ROBERT J. SINCLAIR is the chief engineer at Airborne Systems North America, Space Systems, in Santa Ana, California. Mr. Sinclair has been involved in the design and development of decelerator systems for over 3 decades. He was the lead engineer for the Huygens Descent Control Sub-System and the Beagle 2 EDLS. Mr. Sinclair is currently leading the design team for the NASA Orion Earth Landing System as well as leading the design teams for a number of the NASA Commercial Crew Development systems. Mr. Sinclair has spent his entire career working on deceleration systems and is passionate about the subject. Many of his designs are in service with the U.K. Ministry of Defence, the U.S. DOD, and many agencies throughout the world. Mr. Sinclair received his Higher National Diploma in mechanical engineering from Stevenage College (U.K.) in 1987.
BYRON D. TAPLEY (NAE) holds the Clare Cockrell Williams Centennial Chair in Engineering and is director of the Center for Space Research at the University of Texas in Austin. His research interests include orbit mechanics, precision orbit determination, guidance and navigation, nonlinear parameter estimation, satellite data analysis and the uses of methods from these areas to study the Earth and planetary system. Currently, he is the mission principal investigator for the Gravity Research and Climate Experiment (GRACE) Mission, which is the first NASA Earth System Pathfinder Mission. A recent focus of his research has been directed to applying the GRACE measurements to determine accurate models for the Earth’s gravity field and using these measurements for studies of climate driven mass exchange between the Earth’s dynamic system components. He is a member of the NAE and a fellow member of AIAA, the American Geophysical Union (AGU), and the American Association for the Advancement of Science. The NASA Medal for Exceptional Scientific Achievement, the NASA Public Service Medal, the AAS Brouwer Award, the AIAA Mechanics and Control of Flight Award, the NASA Exceptional Public Service Medal, and the AGU Charles A. Whitten Medal are among the awards he has received. He has been a principal investigator for seven NASA and international missions. He is a registered professional engineer in the state of Texas. He has served as a member of the NASA Advisory Council (NAC), vice chair of the NAC Science Committee, and chair of the NAC Earth Science Subcommittee. He earned his Ph.D. in engineering mechanics, his M.S. in engineering mechanics, and his B.S. in mechanical engineering from the University of Texas in Austin. His previous membership service includes the Panel on Climate Variability and Change, the Space Studies Board, the Panel to Review NASA’s Earth Observing System in the Context of the USGCRP, the Committee on NASA’s Space Station Engineering and Technology Development, the NASA Technical Roadmaps Study, and the Aeronautics and Space Engineering Board, the Geophysics Research Forum, and the Steering Committee for the Study and Workshop on NASA’s Space Research and Technology Program.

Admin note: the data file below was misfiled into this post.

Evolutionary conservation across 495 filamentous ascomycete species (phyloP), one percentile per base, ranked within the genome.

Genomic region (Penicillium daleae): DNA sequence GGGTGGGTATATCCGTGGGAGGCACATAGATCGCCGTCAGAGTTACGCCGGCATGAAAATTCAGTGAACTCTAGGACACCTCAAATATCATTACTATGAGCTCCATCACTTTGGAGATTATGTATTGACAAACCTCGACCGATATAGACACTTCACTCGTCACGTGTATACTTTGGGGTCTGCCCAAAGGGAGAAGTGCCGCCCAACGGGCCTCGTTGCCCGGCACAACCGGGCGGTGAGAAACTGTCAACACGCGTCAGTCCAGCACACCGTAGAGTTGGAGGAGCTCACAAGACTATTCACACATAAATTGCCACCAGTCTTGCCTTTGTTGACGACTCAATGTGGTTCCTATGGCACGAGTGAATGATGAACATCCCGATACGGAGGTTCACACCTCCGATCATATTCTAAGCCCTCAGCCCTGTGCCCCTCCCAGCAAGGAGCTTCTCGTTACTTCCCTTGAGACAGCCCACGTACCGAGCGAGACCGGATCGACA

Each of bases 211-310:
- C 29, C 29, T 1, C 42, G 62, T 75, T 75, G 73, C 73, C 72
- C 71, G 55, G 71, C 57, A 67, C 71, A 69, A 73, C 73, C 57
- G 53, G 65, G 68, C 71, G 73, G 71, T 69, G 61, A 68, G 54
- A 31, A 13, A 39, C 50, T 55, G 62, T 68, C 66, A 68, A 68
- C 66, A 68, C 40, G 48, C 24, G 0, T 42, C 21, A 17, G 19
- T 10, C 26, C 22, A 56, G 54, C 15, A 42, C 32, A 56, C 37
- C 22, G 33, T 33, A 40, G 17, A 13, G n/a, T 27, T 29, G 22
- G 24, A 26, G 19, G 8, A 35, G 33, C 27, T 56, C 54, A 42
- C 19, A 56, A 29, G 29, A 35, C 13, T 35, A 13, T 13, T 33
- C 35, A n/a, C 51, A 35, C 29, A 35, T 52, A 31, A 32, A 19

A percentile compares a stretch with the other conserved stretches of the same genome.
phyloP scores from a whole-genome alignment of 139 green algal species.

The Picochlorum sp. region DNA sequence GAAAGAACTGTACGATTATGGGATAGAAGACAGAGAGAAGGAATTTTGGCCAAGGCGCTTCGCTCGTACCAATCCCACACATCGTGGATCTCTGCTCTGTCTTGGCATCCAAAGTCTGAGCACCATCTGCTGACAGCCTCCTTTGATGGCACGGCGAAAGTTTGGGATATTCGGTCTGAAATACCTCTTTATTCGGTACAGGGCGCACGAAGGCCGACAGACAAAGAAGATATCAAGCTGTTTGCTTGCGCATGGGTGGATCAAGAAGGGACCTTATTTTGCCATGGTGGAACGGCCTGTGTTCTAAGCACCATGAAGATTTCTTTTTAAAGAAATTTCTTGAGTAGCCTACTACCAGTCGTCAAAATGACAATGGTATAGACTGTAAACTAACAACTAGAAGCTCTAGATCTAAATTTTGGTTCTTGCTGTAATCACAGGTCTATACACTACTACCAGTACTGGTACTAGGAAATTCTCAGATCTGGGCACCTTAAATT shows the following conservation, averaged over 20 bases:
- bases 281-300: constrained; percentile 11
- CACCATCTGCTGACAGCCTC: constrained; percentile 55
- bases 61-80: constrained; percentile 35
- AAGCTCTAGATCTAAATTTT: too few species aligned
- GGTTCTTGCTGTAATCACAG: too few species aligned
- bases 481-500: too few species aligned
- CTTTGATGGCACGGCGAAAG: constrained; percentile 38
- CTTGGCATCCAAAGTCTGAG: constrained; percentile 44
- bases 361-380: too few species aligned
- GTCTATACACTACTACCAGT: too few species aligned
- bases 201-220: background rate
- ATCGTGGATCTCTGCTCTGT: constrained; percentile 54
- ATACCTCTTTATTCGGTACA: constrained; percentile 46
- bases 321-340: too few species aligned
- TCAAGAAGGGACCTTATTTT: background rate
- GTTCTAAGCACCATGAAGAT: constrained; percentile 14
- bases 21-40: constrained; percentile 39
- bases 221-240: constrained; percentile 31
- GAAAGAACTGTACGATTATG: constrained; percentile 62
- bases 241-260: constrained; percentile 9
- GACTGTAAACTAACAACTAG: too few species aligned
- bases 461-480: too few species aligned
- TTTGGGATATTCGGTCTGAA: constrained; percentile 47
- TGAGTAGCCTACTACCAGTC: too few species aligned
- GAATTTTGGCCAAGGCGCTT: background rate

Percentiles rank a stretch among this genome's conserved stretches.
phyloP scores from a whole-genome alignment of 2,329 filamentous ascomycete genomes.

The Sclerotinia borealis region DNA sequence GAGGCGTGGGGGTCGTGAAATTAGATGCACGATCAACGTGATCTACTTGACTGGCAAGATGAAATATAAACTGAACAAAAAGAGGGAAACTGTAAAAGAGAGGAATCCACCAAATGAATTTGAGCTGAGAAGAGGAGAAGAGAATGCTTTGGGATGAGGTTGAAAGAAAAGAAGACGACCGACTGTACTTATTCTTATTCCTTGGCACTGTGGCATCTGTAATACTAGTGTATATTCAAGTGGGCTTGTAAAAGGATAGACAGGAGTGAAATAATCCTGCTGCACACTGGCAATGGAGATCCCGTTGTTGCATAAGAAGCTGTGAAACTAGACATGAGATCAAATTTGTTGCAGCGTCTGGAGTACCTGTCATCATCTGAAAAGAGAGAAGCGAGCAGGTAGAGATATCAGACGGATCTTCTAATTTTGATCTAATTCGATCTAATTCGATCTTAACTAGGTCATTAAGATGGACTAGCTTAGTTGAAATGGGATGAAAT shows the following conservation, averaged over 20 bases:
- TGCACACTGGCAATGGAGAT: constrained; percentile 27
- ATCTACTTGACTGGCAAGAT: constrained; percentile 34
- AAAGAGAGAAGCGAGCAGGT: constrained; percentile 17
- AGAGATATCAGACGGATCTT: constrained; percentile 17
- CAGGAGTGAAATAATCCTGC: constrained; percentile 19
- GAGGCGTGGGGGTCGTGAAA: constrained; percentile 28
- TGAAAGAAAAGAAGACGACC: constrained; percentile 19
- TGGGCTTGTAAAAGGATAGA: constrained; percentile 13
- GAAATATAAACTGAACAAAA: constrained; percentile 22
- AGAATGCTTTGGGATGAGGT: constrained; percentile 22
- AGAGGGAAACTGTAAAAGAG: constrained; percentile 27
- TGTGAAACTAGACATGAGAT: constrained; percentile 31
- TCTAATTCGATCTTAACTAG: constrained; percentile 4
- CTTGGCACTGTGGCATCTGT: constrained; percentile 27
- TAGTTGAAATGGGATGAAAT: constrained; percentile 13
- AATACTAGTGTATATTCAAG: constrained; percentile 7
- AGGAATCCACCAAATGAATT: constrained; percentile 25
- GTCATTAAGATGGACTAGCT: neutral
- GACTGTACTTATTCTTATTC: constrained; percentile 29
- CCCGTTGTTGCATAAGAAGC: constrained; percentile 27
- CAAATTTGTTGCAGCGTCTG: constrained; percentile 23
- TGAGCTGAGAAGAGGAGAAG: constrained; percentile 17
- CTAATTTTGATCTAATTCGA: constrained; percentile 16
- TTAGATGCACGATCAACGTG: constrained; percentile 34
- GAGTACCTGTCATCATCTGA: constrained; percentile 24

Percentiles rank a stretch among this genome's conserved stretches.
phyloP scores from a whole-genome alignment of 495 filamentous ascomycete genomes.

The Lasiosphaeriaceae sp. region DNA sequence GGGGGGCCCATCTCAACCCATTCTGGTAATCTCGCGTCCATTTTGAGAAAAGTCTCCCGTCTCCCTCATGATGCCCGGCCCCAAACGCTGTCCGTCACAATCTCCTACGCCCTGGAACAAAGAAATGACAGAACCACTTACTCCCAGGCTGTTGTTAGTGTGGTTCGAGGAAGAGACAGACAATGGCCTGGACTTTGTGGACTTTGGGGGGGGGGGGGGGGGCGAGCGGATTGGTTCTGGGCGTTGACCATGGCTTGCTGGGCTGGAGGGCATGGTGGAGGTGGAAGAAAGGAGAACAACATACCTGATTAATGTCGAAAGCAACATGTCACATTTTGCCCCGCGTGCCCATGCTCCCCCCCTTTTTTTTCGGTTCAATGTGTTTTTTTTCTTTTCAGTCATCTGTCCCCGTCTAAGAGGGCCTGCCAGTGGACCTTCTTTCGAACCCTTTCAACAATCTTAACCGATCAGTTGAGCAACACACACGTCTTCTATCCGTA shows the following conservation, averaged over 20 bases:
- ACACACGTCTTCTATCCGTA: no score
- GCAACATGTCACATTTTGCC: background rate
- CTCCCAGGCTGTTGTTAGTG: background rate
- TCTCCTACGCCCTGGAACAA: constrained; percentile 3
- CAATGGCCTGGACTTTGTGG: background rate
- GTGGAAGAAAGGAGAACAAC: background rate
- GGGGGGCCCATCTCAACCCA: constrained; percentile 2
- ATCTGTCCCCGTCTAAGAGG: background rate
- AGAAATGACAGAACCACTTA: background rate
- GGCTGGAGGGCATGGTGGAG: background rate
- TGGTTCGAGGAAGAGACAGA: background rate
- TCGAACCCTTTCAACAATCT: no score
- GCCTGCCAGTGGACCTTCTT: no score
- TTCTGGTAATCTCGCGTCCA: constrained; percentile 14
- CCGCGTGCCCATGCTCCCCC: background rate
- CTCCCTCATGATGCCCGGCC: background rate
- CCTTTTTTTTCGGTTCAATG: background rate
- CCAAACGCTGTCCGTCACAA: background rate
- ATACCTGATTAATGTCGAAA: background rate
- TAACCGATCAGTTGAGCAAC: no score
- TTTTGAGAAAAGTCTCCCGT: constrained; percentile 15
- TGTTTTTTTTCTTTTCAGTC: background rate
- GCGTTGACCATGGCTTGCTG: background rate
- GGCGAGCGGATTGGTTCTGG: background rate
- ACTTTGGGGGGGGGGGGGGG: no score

BETH E. WAHL is an independent consultant in Littleton, Colorado, with over 30 years of experience in aerospace systems development and space mission systems engineering. While employed at the Jet Propulsion Laboratory,
Ms. Wahl was the cognizant engineer responsible for the entry aeroshell for the Mars Pathfinder Lander and was engineering lead for instrument integration and landed operations development for the Mars Polar Lander. Additionally at JPL, she led the investigation and development for several enabling technologies for NASA’s Pluto mission, which served as pathfinders for the eventual New Horizons mission to Pluto, as well as subsequent Mars missions. More recently, Ms. Wahl supported Lockheed Martin, conducting feasibility studies, risk assessments, and providing systems engineering analysis for the Constellation Program’s Orion Crew Capsule. Since 2001, she has supported NASA, conducting technical studies and providing technical assessment of both proposed and development projects for space science missions. Ms. Wahl earned a B.S.M.E from California State University, Long Beach in 1986 and her M.B.A. from the University of La Verne in 1991. She served as a member on the NRC Committee on Technology for Human/Robotic Exploration and Development of Space.